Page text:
Rare and Used… and on the Net?

Eloise Hayes 5 October 2007

Browne’s on Mill Road has closed, and by the time you read this The Bookshop on Magdalene Street will have closed down too. The state of independent booksellers is lamented country-wide because of undercutting by supermarkets who sell the latest Harry Potter for a fiver and the meteoric rise of Internet booksellers like Amazon and Abebooks. Is the Internet the future of book-dealing, even in a hallowed bosom of academia and alleged technophobia such as Cambridge? Inside opinion is mixed…

In the far flung corner of Purbeck Road, Plurabelle Books occupies a warehouse containing not only forty-five thousand completely electronically catalogued (yet randomly shelved) books, several Cambridge student cataloguers, a staff kitchen housed within a displaced Victorian revolving door, but also friendly staff and an unusually large collection of old Maths books. Plurabelle also has numerous books for immediate sale, charity and recycling. Run by the slightly eccentric Dr. Michael Cahn (currently teaching book history in UCLA), Plurabelle seeks to provide “homes for books” and is “an Internet business” selling rare books. Without the Internet and world-wide postal delivery Plurabelle just could not match the right book to the right person. However, it is also a valuable and unique resource for visitors or residents of Cambridge. The Cambridge Book and Print Gallery and The Haunted Bookshop also have websites with many bells and whistles, and offer specialist service for rare books which have few predictable market trends because both the books and their seekers are rare and “supply does not always equal demand”. The former also houses occasional exhibitions as the name suggests, and the latter specializes in children’s books, from collectable editions of ‘girls’ school’ books to Harry Potter; indeed, the proprietor comments: “I often feel that what we are actually selling is a happy childhood to people who find refuge and solace in books as children themselves.”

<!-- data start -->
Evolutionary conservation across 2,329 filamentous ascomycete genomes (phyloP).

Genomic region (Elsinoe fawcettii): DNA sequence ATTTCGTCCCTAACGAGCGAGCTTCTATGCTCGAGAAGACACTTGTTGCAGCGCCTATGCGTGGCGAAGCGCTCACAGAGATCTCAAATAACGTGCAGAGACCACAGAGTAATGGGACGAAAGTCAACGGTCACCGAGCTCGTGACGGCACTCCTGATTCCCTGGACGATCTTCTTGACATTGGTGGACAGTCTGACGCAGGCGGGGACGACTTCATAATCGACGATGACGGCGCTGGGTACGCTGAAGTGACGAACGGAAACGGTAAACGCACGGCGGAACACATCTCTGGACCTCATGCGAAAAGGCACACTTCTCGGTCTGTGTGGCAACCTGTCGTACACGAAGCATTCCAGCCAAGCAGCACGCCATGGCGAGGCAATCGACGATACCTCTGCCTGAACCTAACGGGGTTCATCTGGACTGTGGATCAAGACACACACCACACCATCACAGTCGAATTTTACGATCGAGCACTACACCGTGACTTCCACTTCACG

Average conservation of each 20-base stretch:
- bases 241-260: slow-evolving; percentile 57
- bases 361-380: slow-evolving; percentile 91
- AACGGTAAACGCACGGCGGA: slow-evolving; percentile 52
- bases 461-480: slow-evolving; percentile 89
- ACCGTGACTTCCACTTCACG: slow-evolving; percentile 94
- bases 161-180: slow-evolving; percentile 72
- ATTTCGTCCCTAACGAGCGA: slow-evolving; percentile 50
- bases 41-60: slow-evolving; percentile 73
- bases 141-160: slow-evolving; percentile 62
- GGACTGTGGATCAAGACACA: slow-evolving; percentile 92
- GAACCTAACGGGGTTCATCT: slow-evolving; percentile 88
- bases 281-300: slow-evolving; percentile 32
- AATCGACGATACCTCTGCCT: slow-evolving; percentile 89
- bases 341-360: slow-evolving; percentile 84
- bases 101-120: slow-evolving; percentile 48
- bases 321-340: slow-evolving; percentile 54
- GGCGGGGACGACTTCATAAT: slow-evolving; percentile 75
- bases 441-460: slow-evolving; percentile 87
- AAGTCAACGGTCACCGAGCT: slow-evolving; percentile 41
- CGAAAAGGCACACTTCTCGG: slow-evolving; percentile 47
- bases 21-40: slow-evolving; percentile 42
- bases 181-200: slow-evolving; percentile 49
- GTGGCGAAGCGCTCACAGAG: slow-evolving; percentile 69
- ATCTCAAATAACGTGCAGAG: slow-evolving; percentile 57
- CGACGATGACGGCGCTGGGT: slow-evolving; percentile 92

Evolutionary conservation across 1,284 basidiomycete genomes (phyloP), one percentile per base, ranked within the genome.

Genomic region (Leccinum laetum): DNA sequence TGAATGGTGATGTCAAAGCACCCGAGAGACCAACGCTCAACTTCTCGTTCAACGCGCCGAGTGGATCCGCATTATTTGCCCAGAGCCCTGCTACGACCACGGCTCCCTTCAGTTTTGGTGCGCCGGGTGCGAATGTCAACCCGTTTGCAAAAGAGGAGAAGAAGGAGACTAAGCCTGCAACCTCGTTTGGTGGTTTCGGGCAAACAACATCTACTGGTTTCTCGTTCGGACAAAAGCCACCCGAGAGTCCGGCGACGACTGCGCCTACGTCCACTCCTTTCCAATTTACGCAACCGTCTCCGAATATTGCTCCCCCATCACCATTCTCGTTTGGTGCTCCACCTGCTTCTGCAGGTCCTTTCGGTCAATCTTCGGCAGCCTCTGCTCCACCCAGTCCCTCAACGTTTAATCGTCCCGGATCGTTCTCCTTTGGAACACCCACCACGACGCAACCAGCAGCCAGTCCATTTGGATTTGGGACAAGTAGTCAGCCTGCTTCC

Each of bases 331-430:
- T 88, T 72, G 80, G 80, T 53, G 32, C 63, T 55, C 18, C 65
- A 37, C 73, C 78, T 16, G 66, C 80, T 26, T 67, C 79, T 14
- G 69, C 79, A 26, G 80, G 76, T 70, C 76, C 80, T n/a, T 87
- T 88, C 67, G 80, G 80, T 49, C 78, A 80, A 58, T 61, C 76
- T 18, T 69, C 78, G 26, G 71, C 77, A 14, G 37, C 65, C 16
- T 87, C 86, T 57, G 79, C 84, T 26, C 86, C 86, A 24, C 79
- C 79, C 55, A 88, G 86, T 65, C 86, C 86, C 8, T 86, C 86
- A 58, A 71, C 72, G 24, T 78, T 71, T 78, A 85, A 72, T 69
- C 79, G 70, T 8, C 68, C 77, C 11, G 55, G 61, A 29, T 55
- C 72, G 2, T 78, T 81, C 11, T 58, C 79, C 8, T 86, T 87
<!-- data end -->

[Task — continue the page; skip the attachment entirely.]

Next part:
These businesses participate successfully on the Internet, whether motivated by compassion for unwanted books or specific areas of interest, but most say that actual visits may be more successful than virtual visits. Indeed, the staffs acquire books through personal professional contacts, Provincial Booksellers Fairs Association fairs, donations, and even car-boot sales – rarely do they use the Internet to buy stock and their sites are permeated by the personal, enthusiastic note to be found in person.

It is, however, significant that both Browne’s and The Bookshop have shut down and did not have websites. Though Mr. Harding’s stall will still appear on the market on Tuesdays (paperbacks) and Thursdays (hardbacks), a combination of thieves, vandals, traffic volume and general “hassle” have led to the closure of the permanent shop opposite Magdalene.

However, refusal to bow to the pressure of the World Wide Web does not always result in doom and gloom. G. David’s bookshop, a family business run by the grandson of the original 1896 French founder and a small staff who “are not good with computers”, has resisted the pull of the net and boasts not only a fine collection of antiquarian books but also a fiercely loyal customer base, some of whom “come in four or five times a day just so they don’t miss anything”, or fly from far flung corners of the globe, and one of whom insists it is “the best bookshop in England … and I should know, I’ve been here forty-two years!”. Their resolve to avoid the Internet is bolstered not only by a solid stock which includes a first edition The Origin of Species valued at £50, 000 but also by a firm belief that, by maintaining their traditional service and personal touch, they will weather the storm and eventually become more widely known for being available only in Cambridge or over the phone and not one of the thirteen thousand anonymous independent booksellers on Abebooks.

So, personal service, enthusiasm and specialist knowledge seem to be the make-or-break factor amongst Cambridge booksellers, as all acknowledge David’s claim that, whilst the Internet is very useful, it’s not quite the same as visiting in person – and they’re right. The websites are very helpful and informative and could have written this article, but nothing quite manages to replace the smell of old books, the slightly cramped shelving and the glitter of those leather-bound, gold-lettered antiquarian wonders behind their glass doors.

Eloise Hayes